• Play with sounds and rhyming. Using songs, poems or other rhyming words, you can help children hear and compare the sounds of the words.
    • You can play rhyming games in the car. “The bear has black hair. Can you think of a word that sounds like ‘bear’ and ‘hair’?”
  • Use your phone to record yourself reading books to children and they can listen to them when you are busy or when they are waiting in the doctor’s office.


How do children learn to write?

  • By 4 years old, many children have become aware of several of the uses of writing. They know that there are words in many places—books, signs, notes, letters, magazines, computers, stores.
  • They are beginning to understand that people can use writing to give messages to other people.
  • When they draw something, they may also want to write letters on the paper. Their “letters” may not yet look fully like letters, but often they are beginning to look more like writing than drawing.
  • A child may make several wiggly lines across a page and say, “This is the story of the scary wolf.” Then she might draw some circles at the bottom of the page and say, “And here is a picture of the wolf.” Writing and drawing together is a step in the direction of learning to write legible words.
  • Having ready access to a variety of drawing and writing tools and paper encourages children to use these tools to express themselves and to communicate.

Tips for what families can do to support children learning to write

  • Have a variety of writing tools and paper (pencils, pens, fine-tip markers, paper of different sizes) where children can see them and reach them themselves. Children often have the need to draw pictures or make signs in their play. Having materials readily available will encourage them to use these in their play more often.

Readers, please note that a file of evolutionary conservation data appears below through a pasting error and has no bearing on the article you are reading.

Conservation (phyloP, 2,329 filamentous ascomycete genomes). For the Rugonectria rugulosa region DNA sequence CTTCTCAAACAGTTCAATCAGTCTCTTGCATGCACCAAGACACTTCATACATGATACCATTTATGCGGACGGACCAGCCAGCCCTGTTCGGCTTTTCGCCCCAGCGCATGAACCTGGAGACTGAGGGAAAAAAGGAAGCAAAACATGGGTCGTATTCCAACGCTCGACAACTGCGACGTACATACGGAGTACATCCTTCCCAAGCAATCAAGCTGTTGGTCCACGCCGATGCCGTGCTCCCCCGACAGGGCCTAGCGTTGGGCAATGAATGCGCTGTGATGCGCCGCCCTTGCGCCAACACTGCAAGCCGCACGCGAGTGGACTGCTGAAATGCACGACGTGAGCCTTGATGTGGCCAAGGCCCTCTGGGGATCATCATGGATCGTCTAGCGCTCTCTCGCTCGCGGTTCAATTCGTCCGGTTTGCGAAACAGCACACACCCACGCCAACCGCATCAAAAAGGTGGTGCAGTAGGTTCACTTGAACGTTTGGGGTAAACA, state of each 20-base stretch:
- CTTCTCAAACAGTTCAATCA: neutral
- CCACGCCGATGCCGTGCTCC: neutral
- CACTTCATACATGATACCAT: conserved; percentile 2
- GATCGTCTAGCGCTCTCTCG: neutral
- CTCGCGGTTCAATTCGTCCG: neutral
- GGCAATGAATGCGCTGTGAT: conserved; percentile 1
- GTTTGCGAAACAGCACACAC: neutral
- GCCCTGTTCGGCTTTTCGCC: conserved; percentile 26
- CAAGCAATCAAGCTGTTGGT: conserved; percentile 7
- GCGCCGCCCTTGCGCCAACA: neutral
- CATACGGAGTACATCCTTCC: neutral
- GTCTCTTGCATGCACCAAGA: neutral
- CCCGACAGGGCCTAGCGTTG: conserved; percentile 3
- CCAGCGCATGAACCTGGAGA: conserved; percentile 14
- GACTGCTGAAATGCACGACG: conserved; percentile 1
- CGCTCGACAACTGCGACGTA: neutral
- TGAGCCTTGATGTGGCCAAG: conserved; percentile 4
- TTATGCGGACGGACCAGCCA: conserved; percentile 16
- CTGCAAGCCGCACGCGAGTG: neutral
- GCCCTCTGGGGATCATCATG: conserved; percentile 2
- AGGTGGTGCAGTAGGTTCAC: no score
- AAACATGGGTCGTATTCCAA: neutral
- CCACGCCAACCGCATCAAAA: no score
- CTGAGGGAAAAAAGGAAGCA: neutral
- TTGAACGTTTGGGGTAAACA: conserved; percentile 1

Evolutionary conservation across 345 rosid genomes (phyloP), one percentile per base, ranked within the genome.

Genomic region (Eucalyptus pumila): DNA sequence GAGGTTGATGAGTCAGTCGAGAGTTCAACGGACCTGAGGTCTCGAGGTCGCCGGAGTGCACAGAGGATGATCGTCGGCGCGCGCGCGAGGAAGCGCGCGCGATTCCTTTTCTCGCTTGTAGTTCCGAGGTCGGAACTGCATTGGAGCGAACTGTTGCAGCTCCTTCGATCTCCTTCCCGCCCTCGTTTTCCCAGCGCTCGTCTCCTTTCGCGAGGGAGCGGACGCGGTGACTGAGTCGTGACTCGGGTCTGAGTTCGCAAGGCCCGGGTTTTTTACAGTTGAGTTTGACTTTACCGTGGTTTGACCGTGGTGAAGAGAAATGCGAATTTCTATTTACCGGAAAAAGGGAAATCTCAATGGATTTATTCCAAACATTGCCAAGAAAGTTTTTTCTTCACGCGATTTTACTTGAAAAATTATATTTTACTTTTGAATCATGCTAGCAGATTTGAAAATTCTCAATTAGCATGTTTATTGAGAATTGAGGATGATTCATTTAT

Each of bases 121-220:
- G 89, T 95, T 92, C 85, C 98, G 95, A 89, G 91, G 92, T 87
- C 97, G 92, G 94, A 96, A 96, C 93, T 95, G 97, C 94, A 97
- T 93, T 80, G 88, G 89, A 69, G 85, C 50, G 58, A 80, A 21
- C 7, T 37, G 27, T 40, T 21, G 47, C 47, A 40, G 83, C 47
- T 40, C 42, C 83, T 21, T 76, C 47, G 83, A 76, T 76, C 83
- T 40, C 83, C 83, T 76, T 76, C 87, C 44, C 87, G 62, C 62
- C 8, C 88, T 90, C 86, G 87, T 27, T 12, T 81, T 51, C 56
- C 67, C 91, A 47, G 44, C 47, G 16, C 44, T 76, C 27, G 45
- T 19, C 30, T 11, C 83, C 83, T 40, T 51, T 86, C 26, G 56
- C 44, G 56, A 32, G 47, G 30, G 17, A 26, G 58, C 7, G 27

• You can also include tape and paper strips, so children can make signs or envelopes and can write letters or notes. Some children may like to have paper with wide lines for writing.
  • Create a favorite “word envelope” for your child that can hold words your child has asked you to write for them. When children can revisit those words, they start to become familiar with what they look like and can begin to start “reading” them.
  • You can print or buy an alphabet chart so that you and your child can refer to it when he is wanting to know how something is spelled. Posting an alphabet allows your child to reference the letters on their own and may help them to feel like they can begin to write independently.
  • You can offer sets of letters to your child. Having letters around helps your child become familiar with their shapes and allows her to start arranging them, even before she is fully able to write them.
    • There are different kinds of letters you can buy, including magnetic letters that children can use on the refrigerator, or you can simply write letters on little pieces of thick paper and offer them to children to use in making words.
  • Invite your child to write with you when you are writing notes or making lists. Children love to be helpful and to participate in adult work. This can spark their interest in learning more about writing.